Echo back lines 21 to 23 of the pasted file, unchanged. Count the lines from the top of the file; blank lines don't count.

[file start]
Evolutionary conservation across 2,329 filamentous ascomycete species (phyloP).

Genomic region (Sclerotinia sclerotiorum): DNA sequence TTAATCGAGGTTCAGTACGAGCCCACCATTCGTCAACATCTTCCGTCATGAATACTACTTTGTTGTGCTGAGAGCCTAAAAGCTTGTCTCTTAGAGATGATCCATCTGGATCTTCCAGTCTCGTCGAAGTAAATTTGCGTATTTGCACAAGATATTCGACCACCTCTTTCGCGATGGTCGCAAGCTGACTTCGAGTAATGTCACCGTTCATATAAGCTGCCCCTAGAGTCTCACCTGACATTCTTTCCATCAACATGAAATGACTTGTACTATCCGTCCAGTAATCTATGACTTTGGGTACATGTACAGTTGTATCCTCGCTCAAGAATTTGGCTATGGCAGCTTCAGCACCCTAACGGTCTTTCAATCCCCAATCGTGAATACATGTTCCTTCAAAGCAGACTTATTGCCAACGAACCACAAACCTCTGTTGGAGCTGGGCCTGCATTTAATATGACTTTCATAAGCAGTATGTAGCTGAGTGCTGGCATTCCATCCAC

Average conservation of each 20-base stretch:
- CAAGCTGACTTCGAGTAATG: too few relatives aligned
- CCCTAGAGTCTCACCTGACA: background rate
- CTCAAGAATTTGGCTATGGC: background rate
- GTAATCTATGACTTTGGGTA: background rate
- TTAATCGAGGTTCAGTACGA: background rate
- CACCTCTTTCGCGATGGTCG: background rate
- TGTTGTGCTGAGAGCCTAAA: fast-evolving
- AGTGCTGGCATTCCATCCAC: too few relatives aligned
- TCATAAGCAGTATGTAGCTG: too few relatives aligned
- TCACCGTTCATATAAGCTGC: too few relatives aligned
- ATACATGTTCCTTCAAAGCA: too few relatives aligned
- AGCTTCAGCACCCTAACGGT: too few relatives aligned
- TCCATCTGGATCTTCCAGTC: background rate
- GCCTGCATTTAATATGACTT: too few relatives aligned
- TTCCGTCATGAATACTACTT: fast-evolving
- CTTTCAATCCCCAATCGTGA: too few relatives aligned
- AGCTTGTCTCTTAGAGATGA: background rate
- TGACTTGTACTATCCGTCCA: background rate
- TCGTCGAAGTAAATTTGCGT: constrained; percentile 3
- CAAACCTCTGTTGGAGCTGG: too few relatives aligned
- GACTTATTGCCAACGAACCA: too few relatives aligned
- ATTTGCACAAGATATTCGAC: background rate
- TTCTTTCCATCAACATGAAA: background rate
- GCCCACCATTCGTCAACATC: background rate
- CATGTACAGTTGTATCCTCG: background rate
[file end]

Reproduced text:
- TGACTTGTACTATCCGTCCA: background rate
- TCGTCGAAGTAAATTTGCGT: constrained; percentile 3
- CAAACCTCTGTTGGAGCTGG: too few relatives aligned